For several years major computer component manufacturers have been wondering if the success of system builders in the white box market can be replicated in making white books to meet the exploding demand for laptops.
This week resellers will be able to find out when Tech Data Canada opens new inventory under a program carrying the Intel stamp of approval.
One aim of program — which so far includes chassis manufacturers Asus, Compal Electronics and Quanta Computer — is to get vendors to standardize parts or interconnects for parts for white books, which will lower costs.
But David Allen, Intel’s North American distribution sales manager, told reporters Tuesday the plan lets system builders fight brand names such as Dell, Lenovo and Hewlett-Packard
“We’re really allowing the channel to offer customized, differentiated notebook offerings with strong support that allow them to compete against major OEMs for the first time.”
The education market, which is price sensitive, could be one sector white books could be targeted at, he said.
Intel is backing the program in two ways: First, to assure buyers, systems assembled using approved parts will carry a “Verified By Intel” (VBI) logo.Second, to assure system builders the packages they assemble are solid, Intel will be the company they will call for component problems. VBI components will carry a two-year warranty.
“We’ve been encouraging resellers to get into the mobile business because the market is changing,” explained Doug Cooper, Intel’s Canadian manager.
Sales of laptops to consumers now exceeds desktops, he noted, and while desktops still outnumber laptops in the business market, that won’t last long.
“If resellers don’t react to the change they’re going to be left with a skill (building white boxes) that’s not longer viable,” he said.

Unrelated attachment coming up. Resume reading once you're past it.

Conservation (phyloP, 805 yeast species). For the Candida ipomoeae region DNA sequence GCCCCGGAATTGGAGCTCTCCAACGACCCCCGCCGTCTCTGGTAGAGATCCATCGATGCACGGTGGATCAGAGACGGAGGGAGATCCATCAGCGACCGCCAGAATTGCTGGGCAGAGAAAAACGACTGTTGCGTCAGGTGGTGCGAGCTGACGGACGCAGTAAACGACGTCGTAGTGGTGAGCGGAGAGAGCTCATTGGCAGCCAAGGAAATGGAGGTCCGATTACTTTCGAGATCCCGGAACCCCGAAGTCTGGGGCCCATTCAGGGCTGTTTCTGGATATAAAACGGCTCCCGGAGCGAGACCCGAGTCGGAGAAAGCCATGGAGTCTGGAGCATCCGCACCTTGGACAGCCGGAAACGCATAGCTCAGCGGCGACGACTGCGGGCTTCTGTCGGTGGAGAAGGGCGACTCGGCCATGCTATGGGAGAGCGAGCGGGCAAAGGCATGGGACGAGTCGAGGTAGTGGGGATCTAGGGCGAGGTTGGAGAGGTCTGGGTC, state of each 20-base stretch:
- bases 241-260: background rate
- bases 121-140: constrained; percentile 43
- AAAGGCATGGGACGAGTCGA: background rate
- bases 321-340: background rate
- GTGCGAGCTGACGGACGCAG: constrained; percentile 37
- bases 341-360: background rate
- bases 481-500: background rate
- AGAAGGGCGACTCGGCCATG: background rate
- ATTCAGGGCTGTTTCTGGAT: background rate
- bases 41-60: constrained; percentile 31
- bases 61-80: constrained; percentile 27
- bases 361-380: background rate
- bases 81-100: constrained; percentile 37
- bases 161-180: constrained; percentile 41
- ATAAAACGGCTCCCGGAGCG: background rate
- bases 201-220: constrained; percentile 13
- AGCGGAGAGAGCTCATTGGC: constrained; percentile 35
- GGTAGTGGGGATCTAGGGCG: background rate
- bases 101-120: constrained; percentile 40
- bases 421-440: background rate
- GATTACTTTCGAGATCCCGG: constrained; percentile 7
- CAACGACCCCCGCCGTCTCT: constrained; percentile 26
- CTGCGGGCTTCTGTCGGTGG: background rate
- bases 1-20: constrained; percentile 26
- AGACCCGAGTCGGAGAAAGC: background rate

The move could be what system builders and buyers need to legitimize white books, said Michelle Warren, an industry analyst with Evans Research of Toronto. Buyers, especially businesses, are staying away from white books because they are no-name brands.
“The biggest hurdle for them is the brand name,” she said. But if Intel’s assurance can get into the minds of buyers, system builders will benefit.
So far seven building block components have been approved, including connectivity standards for hard drives, optical drives, LCDs, keyboards and a standard rechargable battery. Not only does this help keep costs down, it will also enable resellers to stock spare parts.
In a move which it says is aimed at keeping control of costs, Intel has has appointed BrightPoint Inc. of Plainfield, Ind., as its master distributor for the components for North America and Europe. Approved IT distributors (called Mobile Value-added Distributors) have to buy through BrightPoint.
In this country Tech Data Canada has been appointed an MVD, in part because it was already in the white book business through an agreement with a Compal division.
Ray Gonsalves, the distributor’s director of product management, said interest among Canadian system builders he’s talked to since Intel announced the VBI program was coming several months ago has been strong. “There’s a fair amount of anticipation in the channel,” he said.
He estimated system builders will see a 10-to-15 per cent saving with an approved component over a non-VBI component. However, he also noted that a number of components such as operating systems, memory and hard drives aren’t covered yet that could affect the overall price.
A deal on including Windows in VBI systems may not be far off. David said Microsoft Canada has “indicated they’re willing to sit and talk with us,” about special Windows pricing.
Gonsalves, however, is not overestimating the steep road system builders have to climb.
“Notebooks are a large and growing segment of the market and white books will either have a niche or mainstream place in it,” said Gonsalves. “At this point they remain a niche.
“VBI can possibly move them into the mainstream, but I anticipate Tier One manufacturers will be looking and competing with this offering as well.”
Intel also announced that for the business PC market it is releasing a platform for major manufacturers and system builders called vPro for its just-released Core 2 Duo chips. It allows IT managers to better control and secure desktop computers through Intel’s Active Management andvirtualization technologies. The platform requires using one of four CPUs and Intel’s 965 chipset.
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